A potentially thornier issue is how to judge the effects of a horrific childhood—one that involves physical and/or sexual abuse in the home, for example—might have had on brain development, and how to factor that into criminal cases, Kalil says. “We have for a long time accepted, although it’s difficult to get a judgment, that if someone is declared insane, they’re not culpable,” he says. “What do we know about people who are not insane but have been twisted by life’s circumstances? This becomes a huge ethical issue about where do we draw the line?”
Are Firms Changing How They Recruit Students?
Fall is the New Summer for Nashville Firm. As lawyers and legal educators ponder how best to prepare students for law practice in the 21st century, one of the old assumptions that’s being questioned, at least in some quarters, is whether traditional summer internships are necessary or even desirable.
The Nashville firm of Waller Lansden Dortch & Davis ended its summer program in favor of a shorter program that runs for six weeks in September and early October, providing students with research projects they can handle remotely and fit into their busy early fall schedule as school gets under way—and which concludes in time to meet NALP guidelines for those who have offers from other firms.
The firm began the program in 2011 after its summer class kept shrinking, while the firm’s needs grew ever more unpredictable, says Kathleen Pearson, director of professional recruiting. “We thought it was time to try something new—scrap summer and start from scratch,” she says. “We thought about what would make sense from a business perspective—how to line up client needs, student needs, and our needs.”
The firm’s new approach, called Schola2Juris, provides a $10,000 scholarship, job shadowing opportunities, the ability to work with firm attorneys virtually, and a weekend social retreat, the firm says. The Schola2Juris program enables Waller Lansden to bring in associates later in their legal education, when they have a better sense of what type of law they want to practice, and when the firm has a better sense of what type of lawyers it will need, Pearson says.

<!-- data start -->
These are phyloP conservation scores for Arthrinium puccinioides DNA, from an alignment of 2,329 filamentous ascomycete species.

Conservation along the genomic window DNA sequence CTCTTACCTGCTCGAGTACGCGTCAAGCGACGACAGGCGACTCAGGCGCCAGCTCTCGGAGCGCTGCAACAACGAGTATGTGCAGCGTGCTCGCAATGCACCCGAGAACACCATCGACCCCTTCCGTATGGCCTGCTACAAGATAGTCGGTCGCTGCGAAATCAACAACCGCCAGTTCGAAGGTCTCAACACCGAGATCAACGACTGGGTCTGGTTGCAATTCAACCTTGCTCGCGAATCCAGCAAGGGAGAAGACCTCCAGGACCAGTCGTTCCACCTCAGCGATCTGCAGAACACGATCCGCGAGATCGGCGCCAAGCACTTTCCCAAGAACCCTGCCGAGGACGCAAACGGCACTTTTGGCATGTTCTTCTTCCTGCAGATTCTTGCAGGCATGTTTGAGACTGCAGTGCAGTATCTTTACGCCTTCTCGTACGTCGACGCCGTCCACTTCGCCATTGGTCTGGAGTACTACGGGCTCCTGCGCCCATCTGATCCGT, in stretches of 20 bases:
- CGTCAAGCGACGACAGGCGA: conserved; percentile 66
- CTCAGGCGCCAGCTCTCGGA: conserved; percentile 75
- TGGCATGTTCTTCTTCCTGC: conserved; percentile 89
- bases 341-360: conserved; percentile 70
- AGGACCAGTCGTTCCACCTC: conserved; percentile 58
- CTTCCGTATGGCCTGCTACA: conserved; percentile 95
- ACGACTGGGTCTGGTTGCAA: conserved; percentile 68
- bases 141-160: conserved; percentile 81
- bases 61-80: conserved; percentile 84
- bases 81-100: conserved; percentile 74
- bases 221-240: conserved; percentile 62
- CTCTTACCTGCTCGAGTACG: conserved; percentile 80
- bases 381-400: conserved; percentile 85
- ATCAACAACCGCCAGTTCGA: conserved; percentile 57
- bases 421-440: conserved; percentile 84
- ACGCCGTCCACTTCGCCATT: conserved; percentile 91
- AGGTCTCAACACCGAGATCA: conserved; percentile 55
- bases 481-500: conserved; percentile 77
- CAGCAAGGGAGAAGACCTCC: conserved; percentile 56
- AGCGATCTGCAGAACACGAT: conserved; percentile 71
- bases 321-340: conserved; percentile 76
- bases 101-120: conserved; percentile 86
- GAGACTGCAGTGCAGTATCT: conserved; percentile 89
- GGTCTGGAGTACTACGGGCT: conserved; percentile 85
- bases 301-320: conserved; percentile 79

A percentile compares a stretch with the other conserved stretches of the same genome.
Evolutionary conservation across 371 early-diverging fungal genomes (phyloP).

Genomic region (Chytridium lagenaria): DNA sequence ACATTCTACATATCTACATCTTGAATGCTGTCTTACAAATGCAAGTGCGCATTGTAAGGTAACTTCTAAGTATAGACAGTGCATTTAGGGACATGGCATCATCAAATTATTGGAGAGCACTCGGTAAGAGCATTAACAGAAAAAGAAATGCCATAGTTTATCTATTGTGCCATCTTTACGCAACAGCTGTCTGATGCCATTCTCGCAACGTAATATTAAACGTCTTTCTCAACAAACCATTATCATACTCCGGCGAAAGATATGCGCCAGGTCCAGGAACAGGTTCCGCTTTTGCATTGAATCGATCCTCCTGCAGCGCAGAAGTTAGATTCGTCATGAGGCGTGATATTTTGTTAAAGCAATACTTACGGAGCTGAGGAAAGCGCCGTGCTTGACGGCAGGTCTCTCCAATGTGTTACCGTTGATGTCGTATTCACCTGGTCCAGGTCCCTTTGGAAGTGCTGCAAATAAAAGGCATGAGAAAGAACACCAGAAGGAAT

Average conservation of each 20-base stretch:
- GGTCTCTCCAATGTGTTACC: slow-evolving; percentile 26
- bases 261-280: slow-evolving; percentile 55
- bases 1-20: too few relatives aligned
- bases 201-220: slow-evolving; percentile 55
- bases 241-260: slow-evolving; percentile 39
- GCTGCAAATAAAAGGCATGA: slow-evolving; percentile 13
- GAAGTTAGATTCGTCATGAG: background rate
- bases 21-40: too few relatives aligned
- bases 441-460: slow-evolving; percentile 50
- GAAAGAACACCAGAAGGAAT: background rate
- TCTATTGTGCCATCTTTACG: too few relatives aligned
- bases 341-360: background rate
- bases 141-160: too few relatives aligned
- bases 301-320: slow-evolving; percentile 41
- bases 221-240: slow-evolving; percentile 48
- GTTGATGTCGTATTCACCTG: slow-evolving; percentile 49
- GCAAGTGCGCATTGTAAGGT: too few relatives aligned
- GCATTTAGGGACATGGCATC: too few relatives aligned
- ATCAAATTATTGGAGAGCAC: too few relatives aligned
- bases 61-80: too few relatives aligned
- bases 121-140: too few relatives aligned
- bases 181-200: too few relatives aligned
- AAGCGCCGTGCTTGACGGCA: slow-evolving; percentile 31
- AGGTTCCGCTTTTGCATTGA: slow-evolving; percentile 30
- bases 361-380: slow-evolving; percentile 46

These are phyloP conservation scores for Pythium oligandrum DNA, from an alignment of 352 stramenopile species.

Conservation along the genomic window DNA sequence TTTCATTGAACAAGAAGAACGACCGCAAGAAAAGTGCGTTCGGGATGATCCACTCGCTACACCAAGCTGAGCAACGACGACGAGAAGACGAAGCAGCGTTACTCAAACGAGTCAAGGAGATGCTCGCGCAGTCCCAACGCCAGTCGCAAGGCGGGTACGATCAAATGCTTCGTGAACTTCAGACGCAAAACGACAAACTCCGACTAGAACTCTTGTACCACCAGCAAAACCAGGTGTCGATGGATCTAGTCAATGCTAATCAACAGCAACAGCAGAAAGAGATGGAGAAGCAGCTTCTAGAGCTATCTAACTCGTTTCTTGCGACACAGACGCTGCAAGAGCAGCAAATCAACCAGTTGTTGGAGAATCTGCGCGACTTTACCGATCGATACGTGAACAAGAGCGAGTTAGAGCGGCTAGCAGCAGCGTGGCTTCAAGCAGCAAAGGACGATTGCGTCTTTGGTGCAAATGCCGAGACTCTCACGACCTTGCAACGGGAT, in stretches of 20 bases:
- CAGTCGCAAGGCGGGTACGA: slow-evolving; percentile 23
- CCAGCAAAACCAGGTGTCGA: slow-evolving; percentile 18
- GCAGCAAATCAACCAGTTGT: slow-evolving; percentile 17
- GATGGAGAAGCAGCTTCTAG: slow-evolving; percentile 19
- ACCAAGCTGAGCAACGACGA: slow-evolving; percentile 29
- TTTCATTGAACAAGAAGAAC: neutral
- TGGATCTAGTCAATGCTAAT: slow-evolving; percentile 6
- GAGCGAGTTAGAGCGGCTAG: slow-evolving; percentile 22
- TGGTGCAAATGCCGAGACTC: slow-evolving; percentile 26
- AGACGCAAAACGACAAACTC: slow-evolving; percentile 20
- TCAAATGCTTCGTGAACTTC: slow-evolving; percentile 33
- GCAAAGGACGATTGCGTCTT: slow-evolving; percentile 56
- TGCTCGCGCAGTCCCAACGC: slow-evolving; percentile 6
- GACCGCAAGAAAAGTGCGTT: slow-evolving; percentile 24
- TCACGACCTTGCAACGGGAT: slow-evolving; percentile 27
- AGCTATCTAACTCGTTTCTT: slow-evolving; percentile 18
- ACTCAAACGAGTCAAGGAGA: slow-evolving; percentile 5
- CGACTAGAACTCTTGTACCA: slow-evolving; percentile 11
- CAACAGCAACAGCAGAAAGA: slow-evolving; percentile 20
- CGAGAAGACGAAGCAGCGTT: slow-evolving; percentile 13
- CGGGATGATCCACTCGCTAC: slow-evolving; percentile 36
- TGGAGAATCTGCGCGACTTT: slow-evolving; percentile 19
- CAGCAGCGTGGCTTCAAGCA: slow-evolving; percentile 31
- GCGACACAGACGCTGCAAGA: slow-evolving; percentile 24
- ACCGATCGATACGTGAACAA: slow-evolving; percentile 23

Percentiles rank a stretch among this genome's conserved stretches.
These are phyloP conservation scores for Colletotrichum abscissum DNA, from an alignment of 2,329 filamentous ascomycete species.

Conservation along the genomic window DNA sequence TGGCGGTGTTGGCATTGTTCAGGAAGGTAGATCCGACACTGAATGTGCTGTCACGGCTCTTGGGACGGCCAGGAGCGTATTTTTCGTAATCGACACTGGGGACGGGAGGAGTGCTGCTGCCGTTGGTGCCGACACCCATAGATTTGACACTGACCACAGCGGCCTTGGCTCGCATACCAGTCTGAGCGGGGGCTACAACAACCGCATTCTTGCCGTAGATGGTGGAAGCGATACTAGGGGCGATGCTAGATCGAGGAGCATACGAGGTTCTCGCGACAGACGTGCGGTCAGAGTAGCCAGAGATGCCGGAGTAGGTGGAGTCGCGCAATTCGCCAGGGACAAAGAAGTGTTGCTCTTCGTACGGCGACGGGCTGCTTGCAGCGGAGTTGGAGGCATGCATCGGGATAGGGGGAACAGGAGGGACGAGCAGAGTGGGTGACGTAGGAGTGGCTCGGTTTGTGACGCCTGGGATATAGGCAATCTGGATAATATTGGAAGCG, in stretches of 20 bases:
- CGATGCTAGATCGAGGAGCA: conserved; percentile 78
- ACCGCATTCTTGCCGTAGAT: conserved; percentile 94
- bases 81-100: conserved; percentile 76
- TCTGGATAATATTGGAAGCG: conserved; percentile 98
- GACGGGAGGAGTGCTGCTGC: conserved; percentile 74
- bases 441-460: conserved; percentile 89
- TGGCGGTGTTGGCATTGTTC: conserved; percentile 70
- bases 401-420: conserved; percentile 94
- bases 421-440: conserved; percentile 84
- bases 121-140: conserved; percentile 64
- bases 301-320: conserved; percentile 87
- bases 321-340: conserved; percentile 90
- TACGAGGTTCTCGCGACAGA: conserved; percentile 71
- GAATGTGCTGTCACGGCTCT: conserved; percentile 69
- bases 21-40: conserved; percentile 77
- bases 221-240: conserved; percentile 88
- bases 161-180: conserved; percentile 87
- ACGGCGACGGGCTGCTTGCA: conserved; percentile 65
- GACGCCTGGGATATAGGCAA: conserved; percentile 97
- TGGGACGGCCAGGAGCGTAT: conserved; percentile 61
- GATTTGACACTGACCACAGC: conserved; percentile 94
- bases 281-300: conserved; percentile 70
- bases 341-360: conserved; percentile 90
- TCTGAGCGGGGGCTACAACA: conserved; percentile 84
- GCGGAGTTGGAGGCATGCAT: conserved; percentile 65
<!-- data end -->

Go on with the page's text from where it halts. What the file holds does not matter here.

“For the traditional summer program, you need to predict two years in advance [given recruiting schedules]. And students have only had their first year of law school,” she says. “We need to hire people to do specific jobs. Two years before you need [new hires], there’s no way to tell what your clients are going to need. . . . By moving it to your third year, students have had another year of classes, and we can predict out a full year which practice groups are forecasted to do well, and need to bulk up.”
A student working with the firm’s corporate group, for example, had the opportunity to see what a first-year associate might handle with regard to everything from incorporation, to acquisition, to dissolution, Pearson says. “They get a feel for what type of work they’d be doing and how it fits with the firm, as opposed to ‘whatever’s available’ research projects,” she says. “It’s much more meaningful as far as the types of lawyers who are going to be with us.”
Pearson doesn’t know of other firms that have taken a similar approach, and she doesn’t know whether Waller Lansden’s approach would work for other types of firms. “Firms would be wise to look and see what might work for their own business model, as opposed to recruiting the same way everybody else does,” she says. “It doesn’t make sense for a firm our size, here in Nashville,
Tennessee, to recruit the same way a firm in New York City does.
“A lot of firms have been waiting to see how we did it [and] if we were successful,” she adds. “It takes quite a leap of faith for the partnership to radically change anything in their business model.”